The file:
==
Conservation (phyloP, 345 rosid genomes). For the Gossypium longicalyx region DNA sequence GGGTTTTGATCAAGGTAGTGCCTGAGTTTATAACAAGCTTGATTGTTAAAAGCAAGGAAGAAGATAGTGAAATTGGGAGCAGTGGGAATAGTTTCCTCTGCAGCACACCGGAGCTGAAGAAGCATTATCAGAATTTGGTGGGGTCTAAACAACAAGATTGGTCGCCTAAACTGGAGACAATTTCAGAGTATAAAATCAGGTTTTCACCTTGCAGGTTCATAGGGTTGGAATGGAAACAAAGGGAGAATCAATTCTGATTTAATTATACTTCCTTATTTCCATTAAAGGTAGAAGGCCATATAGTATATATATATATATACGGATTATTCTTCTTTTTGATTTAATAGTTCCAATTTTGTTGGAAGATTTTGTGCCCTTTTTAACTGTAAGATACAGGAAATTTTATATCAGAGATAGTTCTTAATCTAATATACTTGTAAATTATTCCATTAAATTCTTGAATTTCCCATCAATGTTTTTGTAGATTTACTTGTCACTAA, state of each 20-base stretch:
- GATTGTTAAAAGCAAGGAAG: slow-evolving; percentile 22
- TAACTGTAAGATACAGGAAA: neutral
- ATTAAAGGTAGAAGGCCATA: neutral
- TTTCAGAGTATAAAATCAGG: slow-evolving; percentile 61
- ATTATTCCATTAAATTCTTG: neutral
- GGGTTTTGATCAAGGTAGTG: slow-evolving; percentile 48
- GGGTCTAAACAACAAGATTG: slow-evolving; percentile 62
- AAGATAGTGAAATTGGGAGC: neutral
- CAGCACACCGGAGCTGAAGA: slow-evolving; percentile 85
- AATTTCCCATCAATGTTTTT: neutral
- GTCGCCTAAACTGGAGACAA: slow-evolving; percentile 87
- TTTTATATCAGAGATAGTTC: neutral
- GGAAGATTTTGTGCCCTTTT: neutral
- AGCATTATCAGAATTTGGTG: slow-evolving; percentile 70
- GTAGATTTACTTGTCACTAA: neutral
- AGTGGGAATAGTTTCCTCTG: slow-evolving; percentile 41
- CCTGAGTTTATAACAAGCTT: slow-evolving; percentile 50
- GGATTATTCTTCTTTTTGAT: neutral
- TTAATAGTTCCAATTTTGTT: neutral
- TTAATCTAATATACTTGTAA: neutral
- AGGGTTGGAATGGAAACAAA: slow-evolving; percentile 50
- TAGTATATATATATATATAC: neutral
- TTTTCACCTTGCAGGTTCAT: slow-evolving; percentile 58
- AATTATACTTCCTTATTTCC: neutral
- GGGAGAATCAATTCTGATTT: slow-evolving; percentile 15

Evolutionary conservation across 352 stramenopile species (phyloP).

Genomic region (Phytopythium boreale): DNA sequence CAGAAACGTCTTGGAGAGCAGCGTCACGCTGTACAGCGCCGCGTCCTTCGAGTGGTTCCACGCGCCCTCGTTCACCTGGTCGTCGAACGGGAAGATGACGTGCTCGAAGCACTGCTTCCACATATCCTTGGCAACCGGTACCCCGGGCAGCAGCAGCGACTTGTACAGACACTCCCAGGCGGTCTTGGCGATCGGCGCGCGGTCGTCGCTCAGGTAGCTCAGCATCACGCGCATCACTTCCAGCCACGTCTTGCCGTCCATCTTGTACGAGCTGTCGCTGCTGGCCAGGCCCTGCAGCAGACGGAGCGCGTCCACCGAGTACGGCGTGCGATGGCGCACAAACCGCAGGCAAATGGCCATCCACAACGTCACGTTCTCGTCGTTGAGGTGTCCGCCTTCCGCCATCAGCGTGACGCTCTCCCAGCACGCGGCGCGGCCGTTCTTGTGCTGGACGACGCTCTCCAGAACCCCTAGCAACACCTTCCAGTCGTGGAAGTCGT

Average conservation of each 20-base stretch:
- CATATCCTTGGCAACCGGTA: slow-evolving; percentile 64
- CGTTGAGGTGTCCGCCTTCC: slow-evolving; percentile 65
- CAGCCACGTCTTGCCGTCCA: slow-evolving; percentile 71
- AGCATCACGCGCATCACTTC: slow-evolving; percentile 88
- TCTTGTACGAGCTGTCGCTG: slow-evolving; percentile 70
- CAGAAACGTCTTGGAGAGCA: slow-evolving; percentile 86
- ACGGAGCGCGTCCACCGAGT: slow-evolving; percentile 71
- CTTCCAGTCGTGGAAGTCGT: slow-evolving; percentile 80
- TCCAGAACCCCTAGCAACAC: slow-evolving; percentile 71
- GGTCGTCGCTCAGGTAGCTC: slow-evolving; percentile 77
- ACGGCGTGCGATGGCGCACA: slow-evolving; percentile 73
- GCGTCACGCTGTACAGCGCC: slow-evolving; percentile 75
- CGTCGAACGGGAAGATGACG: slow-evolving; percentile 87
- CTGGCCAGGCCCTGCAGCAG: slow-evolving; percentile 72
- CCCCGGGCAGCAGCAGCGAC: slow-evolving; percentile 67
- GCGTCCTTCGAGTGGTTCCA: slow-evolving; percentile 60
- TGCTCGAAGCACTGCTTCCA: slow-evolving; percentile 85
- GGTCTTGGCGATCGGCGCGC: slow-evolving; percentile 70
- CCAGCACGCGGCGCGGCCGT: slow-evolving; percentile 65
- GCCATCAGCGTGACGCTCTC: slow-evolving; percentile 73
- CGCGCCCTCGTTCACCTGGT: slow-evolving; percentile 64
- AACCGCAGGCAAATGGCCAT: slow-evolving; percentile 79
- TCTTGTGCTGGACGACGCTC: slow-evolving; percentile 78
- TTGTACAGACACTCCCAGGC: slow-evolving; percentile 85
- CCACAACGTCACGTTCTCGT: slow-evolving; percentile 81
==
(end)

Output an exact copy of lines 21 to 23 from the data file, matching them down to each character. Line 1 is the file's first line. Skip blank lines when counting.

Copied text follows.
- TTAATCTAATATACTTGTAA: neutral
- AGGGTTGGAATGGAAACAAA: slow-evolving; percentile 50
- TAGTATATATATATATATAC: neutral